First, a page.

In the worst case scenario, it will be:
worst_throughput = provisioned_and_paid_throughput / partitions
To estimate this "worst_throughput", I need to know the total number of partitions. Where can I find it or how do I estimate it ?
It says, "When storing data, Amazon DynamoDB divides a table's items into multiple partitions, and distributes the data primarily based on the hash key element."
What you really want to know is the throughput of a single partition. It seems like you can test that by hammering a single key.
See this page:
Which has some simple calculations you can carry out based on the amount of read and write capacity you provision. Note that this is only for initial capacity. As your usage of dynamodb continues, these calculations will have less and less relevance.
A single partition can hold approximately 10 GB of data, and can support a maximum of 3,000 read capacity units or 1,000 write capacity units.

Databases: More questions about (B-Tree) indexes

I've been studying indexes and there are some questions that pother me and which I think important.
If you can help or refer to sources, please feel free to do it.
Q1: B-tree indexes can favor a fast access to specific rows on a table. Considering an OLTP system, with many accesses, both Read and Write, simultaneously, do you think it can be a disadvantage having many B-tree indexes on this system? Why?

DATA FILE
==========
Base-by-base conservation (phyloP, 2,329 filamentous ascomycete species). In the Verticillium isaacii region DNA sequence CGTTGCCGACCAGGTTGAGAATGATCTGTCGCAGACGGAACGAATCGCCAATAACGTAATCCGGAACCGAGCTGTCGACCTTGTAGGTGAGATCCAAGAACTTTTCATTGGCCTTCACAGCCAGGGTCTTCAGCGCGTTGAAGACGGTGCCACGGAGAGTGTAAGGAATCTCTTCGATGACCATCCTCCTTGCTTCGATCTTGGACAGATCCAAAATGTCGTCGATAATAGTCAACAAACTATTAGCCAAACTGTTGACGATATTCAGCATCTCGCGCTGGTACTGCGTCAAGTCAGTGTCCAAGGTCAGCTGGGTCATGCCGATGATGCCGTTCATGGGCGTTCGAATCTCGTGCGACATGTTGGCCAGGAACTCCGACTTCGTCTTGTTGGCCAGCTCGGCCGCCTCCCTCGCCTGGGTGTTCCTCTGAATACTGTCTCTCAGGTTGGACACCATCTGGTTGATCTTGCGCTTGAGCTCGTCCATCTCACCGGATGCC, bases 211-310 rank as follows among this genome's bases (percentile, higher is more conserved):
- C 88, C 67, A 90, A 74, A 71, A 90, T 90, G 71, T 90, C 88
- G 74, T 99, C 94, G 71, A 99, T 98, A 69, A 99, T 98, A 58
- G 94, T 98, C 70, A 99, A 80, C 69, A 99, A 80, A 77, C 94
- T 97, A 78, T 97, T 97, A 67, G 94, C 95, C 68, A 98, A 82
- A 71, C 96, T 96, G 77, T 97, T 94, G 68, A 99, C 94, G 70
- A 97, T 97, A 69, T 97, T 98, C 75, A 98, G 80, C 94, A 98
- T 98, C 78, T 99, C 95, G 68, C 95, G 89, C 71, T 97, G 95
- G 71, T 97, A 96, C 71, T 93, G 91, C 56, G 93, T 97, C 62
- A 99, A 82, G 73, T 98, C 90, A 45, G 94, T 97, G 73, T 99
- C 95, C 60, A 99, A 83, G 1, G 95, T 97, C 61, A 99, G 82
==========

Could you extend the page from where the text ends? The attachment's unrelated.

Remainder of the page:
Q2: Why are B-Tree indexes not fully occupied (typically only 75% occupied, if I'm not mistaken)?
Q1: I've no administration experience with large indexing systems in practice, but the typical multiprocessing environment drawbacks apply to having multiple B-tree indexes on a system -- cost of context switching, cache invalidation and flushing, poor IO scheduling, and the list goes up. On the other hand, IO is something that inherently ought to be non-blocking for maximal use of resources, and it's hard to do that without some sort of concurrency, even if done in a cooperative manner. (For example, some people recommend event-based systems.) Also, you're going to need multiple index structures for many practical applications, especially if you're looking at OLTP. The biggest thing here is good IO scheduling, access patterns, and data caching depending on said access patterns.
Q2: Because splitting and re-balancing nodes is expensive. The naive methodology for speed is "only split with they're full." Given this, there's two extremes -- a node was just split and is half full, or a node is full so it will be next time. The 'average' between the cases (50% and 100%) is 75%. Yes, it's somewhat bad logic from a mathematics perspective, but it exposes the underlying reason as to why the 75% figure appears.